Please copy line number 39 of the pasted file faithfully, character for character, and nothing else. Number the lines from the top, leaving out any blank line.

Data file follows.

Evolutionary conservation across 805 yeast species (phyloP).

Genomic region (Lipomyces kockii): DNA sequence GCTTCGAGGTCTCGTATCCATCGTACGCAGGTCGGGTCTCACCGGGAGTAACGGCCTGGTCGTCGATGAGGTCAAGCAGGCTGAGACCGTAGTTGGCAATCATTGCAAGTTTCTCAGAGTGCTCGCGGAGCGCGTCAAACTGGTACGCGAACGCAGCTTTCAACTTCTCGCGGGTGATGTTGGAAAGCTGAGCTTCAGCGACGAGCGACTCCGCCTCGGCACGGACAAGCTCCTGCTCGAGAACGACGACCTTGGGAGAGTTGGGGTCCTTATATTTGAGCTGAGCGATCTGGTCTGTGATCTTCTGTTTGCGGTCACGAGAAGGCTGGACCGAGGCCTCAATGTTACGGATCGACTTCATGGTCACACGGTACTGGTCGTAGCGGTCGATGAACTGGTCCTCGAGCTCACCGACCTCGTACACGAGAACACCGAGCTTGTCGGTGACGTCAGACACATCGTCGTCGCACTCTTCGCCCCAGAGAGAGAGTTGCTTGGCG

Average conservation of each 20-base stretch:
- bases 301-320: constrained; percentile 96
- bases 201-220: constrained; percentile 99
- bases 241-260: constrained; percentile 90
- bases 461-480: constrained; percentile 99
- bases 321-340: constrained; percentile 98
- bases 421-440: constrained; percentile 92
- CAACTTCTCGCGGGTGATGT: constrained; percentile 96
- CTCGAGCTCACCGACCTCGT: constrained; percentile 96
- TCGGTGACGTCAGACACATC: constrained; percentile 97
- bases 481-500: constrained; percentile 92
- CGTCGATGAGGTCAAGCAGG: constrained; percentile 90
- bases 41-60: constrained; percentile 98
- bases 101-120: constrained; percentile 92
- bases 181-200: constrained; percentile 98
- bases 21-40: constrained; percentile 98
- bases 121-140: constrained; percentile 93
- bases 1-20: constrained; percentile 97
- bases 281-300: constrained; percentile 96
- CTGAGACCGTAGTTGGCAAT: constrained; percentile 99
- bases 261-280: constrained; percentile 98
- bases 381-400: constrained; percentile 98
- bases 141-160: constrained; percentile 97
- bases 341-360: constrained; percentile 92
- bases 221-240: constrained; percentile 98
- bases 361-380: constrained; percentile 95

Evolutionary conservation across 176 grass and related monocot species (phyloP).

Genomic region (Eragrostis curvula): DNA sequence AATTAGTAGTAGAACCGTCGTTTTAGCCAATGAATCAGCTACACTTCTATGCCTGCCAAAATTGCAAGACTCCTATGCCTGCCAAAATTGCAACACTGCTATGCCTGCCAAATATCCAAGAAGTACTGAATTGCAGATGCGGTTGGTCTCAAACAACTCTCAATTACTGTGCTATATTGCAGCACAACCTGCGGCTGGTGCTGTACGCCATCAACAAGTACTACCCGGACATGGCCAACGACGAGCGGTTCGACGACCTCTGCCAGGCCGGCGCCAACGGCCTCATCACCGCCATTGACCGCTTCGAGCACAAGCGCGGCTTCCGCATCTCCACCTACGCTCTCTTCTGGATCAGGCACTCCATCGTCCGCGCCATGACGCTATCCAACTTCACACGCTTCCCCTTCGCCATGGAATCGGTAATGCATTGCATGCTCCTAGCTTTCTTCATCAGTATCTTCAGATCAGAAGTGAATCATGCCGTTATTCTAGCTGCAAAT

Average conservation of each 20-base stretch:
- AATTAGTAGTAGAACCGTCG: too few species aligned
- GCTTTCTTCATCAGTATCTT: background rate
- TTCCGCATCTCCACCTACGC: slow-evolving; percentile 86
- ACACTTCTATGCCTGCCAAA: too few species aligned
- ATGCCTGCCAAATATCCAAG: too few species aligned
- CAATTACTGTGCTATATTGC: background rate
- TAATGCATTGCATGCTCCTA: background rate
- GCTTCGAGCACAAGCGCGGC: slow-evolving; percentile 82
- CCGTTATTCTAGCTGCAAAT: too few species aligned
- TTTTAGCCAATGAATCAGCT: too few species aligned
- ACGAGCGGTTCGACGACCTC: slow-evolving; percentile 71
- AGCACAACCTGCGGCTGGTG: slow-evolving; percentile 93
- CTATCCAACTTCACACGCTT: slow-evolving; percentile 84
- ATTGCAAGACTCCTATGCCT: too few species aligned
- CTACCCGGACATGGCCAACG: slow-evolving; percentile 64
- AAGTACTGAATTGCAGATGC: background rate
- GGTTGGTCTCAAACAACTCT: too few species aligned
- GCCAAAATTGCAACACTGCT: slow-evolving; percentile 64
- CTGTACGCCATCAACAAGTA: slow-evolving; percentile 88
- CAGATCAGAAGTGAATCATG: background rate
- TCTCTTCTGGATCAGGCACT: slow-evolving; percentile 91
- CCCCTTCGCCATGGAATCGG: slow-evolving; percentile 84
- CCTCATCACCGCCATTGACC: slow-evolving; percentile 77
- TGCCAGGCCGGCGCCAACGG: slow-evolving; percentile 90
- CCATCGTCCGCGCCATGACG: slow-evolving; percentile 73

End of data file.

- GCTTCGAGCACAAGCGCGGC: slow-evolving; percentile 82